The execution of Mary, Queen of Scots on February 8, 1587 was a landmark moment in the reign of Elizabeth I and history has often given the English queen a bit of a side eye for her handling of it. Likely there would be more sympathy for Elizabeth’s position if Mary hadn’t, at face value, appeared so sympathetic – a beautiful woman, a mother, a widow, a deposed queen, a Catholic punished for her faith.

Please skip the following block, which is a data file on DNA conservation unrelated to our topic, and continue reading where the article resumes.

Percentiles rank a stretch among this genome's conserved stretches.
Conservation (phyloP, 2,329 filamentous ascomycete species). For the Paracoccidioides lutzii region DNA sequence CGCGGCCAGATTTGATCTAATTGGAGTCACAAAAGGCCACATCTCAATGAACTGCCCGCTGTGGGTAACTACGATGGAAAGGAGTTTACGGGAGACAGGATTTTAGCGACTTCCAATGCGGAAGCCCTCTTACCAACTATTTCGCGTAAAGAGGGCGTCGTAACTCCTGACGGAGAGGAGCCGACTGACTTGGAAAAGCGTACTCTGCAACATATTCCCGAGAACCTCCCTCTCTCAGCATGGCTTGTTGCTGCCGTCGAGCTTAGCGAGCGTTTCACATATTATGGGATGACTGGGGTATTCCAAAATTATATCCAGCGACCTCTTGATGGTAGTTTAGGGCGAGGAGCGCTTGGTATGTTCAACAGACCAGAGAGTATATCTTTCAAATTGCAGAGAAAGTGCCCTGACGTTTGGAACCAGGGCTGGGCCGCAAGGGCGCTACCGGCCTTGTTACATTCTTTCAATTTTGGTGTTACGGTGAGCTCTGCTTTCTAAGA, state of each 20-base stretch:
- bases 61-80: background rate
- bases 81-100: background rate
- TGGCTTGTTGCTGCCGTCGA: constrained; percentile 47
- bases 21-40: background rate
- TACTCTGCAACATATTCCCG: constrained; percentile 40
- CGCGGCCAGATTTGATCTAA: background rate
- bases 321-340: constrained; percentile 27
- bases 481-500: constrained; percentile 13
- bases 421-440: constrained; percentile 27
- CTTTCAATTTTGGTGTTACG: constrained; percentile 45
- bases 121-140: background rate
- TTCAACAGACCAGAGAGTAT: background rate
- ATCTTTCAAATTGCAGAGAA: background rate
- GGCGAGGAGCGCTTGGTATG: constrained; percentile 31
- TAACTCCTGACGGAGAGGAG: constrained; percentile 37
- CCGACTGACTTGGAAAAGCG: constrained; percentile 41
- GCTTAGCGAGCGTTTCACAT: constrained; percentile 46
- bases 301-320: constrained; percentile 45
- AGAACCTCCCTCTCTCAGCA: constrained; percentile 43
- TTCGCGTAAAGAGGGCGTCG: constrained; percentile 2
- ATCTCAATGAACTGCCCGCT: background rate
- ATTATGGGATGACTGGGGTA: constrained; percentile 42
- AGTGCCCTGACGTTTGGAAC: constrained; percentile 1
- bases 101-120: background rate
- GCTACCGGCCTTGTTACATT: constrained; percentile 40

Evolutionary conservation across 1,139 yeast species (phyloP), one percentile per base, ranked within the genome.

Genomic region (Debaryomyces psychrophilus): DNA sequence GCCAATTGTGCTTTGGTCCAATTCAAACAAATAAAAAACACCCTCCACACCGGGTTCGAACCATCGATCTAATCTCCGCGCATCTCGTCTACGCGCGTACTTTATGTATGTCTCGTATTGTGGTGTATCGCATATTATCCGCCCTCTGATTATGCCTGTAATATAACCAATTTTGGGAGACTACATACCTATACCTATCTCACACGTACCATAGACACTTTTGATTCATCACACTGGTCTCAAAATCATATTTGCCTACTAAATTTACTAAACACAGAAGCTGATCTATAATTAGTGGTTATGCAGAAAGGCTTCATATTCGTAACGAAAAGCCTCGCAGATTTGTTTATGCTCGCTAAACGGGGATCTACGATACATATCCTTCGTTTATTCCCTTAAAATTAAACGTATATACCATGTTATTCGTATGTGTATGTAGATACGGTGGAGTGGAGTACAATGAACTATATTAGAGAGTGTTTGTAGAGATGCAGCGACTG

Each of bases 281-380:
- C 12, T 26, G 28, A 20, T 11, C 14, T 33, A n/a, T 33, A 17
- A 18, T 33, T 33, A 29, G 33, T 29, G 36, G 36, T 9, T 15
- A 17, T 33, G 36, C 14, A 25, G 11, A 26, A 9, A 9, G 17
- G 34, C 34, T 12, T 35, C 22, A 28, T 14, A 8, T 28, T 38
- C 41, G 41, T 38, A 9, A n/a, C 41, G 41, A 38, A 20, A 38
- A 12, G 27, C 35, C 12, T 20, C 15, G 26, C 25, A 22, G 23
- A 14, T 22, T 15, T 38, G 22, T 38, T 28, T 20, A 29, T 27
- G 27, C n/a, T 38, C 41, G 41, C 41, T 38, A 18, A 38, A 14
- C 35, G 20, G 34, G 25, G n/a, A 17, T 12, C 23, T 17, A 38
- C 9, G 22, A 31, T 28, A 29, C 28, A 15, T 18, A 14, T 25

But Mary certainly isn’t without detractors. Though she ascended the Scottish throne as an infant after the premature death of her father, James V, she would only directly rule Scotland from within its confines for less than seven years. Raised in France as a Catholic, Scotland and its increasingly Protestant people were wholly foreign to her when she returned to it as an adult in 1561. Her rule was clumsy, her government fractured, her personal life scandalous and she continued to make herself a thorn in the side of England and her cousin, Elizabeth. What helped to solidify Mary’s legacy as a martyr-like figure is, in fact, her behavior during her execution.